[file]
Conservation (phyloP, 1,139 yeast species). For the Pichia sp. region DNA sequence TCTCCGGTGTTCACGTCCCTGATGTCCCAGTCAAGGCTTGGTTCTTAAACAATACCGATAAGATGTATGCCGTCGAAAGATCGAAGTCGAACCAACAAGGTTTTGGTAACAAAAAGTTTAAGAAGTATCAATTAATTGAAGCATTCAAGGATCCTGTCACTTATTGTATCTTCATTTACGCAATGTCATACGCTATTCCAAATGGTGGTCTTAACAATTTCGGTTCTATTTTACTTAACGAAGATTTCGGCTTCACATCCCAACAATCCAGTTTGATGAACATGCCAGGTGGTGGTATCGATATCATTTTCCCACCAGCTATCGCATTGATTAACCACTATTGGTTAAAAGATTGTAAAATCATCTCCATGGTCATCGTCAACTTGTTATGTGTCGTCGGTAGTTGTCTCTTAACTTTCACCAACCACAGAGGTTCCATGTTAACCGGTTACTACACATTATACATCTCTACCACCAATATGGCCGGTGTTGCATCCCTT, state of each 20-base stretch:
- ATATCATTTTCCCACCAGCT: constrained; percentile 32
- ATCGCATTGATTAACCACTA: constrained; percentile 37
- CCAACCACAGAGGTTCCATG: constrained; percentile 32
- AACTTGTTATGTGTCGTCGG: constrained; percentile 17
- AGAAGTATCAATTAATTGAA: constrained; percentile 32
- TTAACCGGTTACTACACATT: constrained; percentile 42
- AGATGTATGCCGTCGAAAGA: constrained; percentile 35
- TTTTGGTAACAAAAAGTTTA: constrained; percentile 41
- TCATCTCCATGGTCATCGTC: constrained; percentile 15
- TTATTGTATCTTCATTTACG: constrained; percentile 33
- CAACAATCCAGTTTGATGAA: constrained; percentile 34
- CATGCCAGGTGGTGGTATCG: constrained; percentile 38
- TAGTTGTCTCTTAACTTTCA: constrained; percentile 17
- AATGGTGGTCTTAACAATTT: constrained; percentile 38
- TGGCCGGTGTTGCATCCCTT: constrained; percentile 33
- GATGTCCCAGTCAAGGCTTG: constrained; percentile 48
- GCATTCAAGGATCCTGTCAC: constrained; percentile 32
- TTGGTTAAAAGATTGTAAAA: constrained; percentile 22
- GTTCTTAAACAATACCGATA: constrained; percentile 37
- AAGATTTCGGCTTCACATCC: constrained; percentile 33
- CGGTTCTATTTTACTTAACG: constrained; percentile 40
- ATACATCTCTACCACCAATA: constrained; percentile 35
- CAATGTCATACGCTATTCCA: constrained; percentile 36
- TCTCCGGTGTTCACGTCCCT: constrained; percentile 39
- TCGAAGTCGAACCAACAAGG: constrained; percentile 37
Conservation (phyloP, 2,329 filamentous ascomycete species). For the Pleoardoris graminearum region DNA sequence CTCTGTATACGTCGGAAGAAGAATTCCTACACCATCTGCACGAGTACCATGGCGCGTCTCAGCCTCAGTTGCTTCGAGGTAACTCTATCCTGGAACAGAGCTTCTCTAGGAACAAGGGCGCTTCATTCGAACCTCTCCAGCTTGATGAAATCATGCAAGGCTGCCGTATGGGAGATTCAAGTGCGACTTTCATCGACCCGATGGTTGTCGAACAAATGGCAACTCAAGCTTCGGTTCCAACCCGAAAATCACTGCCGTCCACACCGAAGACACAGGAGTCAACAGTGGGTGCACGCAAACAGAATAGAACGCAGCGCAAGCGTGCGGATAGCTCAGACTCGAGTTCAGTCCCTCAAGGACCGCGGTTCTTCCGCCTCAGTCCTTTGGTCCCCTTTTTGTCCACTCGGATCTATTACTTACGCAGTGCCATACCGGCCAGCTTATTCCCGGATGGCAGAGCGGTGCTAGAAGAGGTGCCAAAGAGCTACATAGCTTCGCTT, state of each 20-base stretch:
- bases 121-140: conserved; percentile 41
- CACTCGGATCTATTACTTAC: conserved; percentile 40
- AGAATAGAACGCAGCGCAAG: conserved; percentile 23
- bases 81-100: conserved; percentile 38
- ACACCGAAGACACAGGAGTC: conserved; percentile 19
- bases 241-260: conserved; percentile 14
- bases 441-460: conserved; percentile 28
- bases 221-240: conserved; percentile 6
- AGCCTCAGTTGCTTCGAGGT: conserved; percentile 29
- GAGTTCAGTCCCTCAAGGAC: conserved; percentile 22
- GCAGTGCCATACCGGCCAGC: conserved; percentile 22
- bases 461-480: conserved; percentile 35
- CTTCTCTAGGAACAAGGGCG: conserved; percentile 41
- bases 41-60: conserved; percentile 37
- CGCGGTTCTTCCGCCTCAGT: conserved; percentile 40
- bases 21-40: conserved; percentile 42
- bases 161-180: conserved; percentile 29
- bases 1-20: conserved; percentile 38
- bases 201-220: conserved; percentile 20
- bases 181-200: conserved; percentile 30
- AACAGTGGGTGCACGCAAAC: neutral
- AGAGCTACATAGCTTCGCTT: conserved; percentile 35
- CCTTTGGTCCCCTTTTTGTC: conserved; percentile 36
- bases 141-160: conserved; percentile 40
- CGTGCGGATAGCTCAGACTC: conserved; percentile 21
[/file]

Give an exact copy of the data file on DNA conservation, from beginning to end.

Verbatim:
Conservation (phyloP, 1,139 yeast species). For the Pichia sp. region DNA sequence TCTCCGGTGTTCACGTCCCTGATGTCCCAGTCAAGGCTTGGTTCTTAAACAATACCGATAAGATGTATGCCGTCGAAAGATCGAAGTCGAACCAACAAGGTTTTGGTAACAAAAAGTTTAAGAAGTATCAATTAATTGAAGCATTCAAGGATCCTGTCACTTATTGTATCTTCATTTACGCAATGTCATACGCTATTCCAAATGGTGGTCTTAACAATTTCGGTTCTATTTTACTTAACGAAGATTTCGGCTTCACATCCCAACAATCCAGTTTGATGAACATGCCAGGTGGTGGTATCGATATCATTTTCCCACCAGCTATCGCATTGATTAACCACTATTGGTTAAAAGATTGTAAAATCATCTCCATGGTCATCGTCAACTTGTTATGTGTCGTCGGTAGTTGTCTCTTAACTTTCACCAACCACAGAGGTTCCATGTTAACCGGTTACTACACATTATACATCTCTACCACCAATATGGCCGGTGTTGCATCCCTT, state of each 20-base stretch:
- ATATCATTTTCCCACCAGCT: constrained; percentile 32
- ATCGCATTGATTAACCACTA: constrained; percentile 37
- CCAACCACAGAGGTTCCATG: constrained; percentile 32
- AACTTGTTATGTGTCGTCGG: constrained; percentile 17
- AGAAGTATCAATTAATTGAA: constrained; percentile 32
- TTAACCGGTTACTACACATT: constrained; percentile 42
- AGATGTATGCCGTCGAAAGA: constrained; percentile 35
- TTTTGGTAACAAAAAGTTTA: constrained; percentile 41
- TCATCTCCATGGTCATCGTC: constrained; percentile 15
- TTATTGTATCTTCATTTACG: constrained; percentile 33
- CAACAATCCAGTTTGATGAA: constrained; percentile 34
- CATGCCAGGTGGTGGTATCG: constrained; percentile 38
- TAGTTGTCTCTTAACTTTCA: constrained; percentile 17
- AATGGTGGTCTTAACAATTT: constrained; percentile 38
- TGGCCGGTGTTGCATCCCTT: constrained; percentile 33
- GATGTCCCAGTCAAGGCTTG: constrained; percentile 48
- GCATTCAAGGATCCTGTCAC: constrained; percentile 32
- TTGGTTAAAAGATTGTAAAA: constrained; percentile 22
- GTTCTTAAACAATACCGATA: constrained; percentile 37
- AAGATTTCGGCTTCACATCC: constrained; percentile 33
- CGGTTCTATTTTACTTAACG: constrained; percentile 40
- ATACATCTCTACCACCAATA: constrained; percentile 35
- CAATGTCATACGCTATTCCA: constrained; percentile 36
- TCTCCGGTGTTCACGTCCCT: constrained; percentile 39
- TCGAAGTCGAACCAACAAGG: constrained; percentile 37
Conservation (phyloP, 2,329 filamentous ascomycete species). For the Pleoardoris graminearum region DNA sequence CTCTGTATACGTCGGAAGAAGAATTCCTACACCATCTGCACGAGTACCATGGCGCGTCTCAGCCTCAGTTGCTTCGAGGTAACTCTATCCTGGAACAGAGCTTCTCTAGGAACAAGGGCGCTTCATTCGAACCTCTCCAGCTTGATGAAATCATGCAAGGCTGCCGTATGGGAGATTCAAGTGCGACTTTCATCGACCCGATGGTTGTCGAACAAATGGCAACTCAAGCTTCGGTTCCAACCCGAAAATCACTGCCGTCCACACCGAAGACACAGGAGTCAACAGTGGGTGCACGCAAACAGAATAGAACGCAGCGCAAGCGTGCGGATAGCTCAGACTCGAGTTCAGTCCCTCAAGGACCGCGGTTCTTCCGCCTCAGTCCTTTGGTCCCCTTTTTGTCCACTCGGATCTATTACTTACGCAGTGCCATACCGGCCAGCTTATTCCCGGATGGCAGAGCGGTGCTAGAAGAGGTGCCAAAGAGCTACATAGCTTCGCTT, state of each 20-base stretch:
- bases 121-140: conserved; percentile 41
- CACTCGGATCTATTACTTAC: conserved; percentile 40
- AGAATAGAACGCAGCGCAAG: conserved; percentile 23
- bases 81-100: conserved; percentile 38
- ACACCGAAGACACAGGAGTC: conserved; percentile 19
- bases 241-260: conserved; percentile 14
- bases 441-460: conserved; percentile 28
- bases 221-240: conserved; percentile 6
- AGCCTCAGTTGCTTCGAGGT: conserved; percentile 29
- GAGTTCAGTCCCTCAAGGAC: conserved; percentile 22
- GCAGTGCCATACCGGCCAGC: conserved; percentile 22
- bases 461-480: conserved; percentile 35
- CTTCTCTAGGAACAAGGGCG: conserved; percentile 41
- bases 41-60: conserved; percentile 37
- CGCGGTTCTTCCGCCTCAGT: conserved; percentile 40
- bases 21-40: conserved; percentile 42
- bases 161-180: conserved; percentile 29
- bases 1-20: conserved; percentile 38
- bases 201-220: conserved; percentile 20
- bases 181-200: conserved; percentile 30
- AACAGTGGGTGCACGCAAAC: neutral
- AGAGCTACATAGCTTCGCTT: conserved; percentile 35
- CCTTTGGTCCCCTTTTTGTC: conserved; percentile 36
- bases 141-160: conserved; percentile 40
- CGTGCGGATAGCTCAGACTC: conserved; percentile 21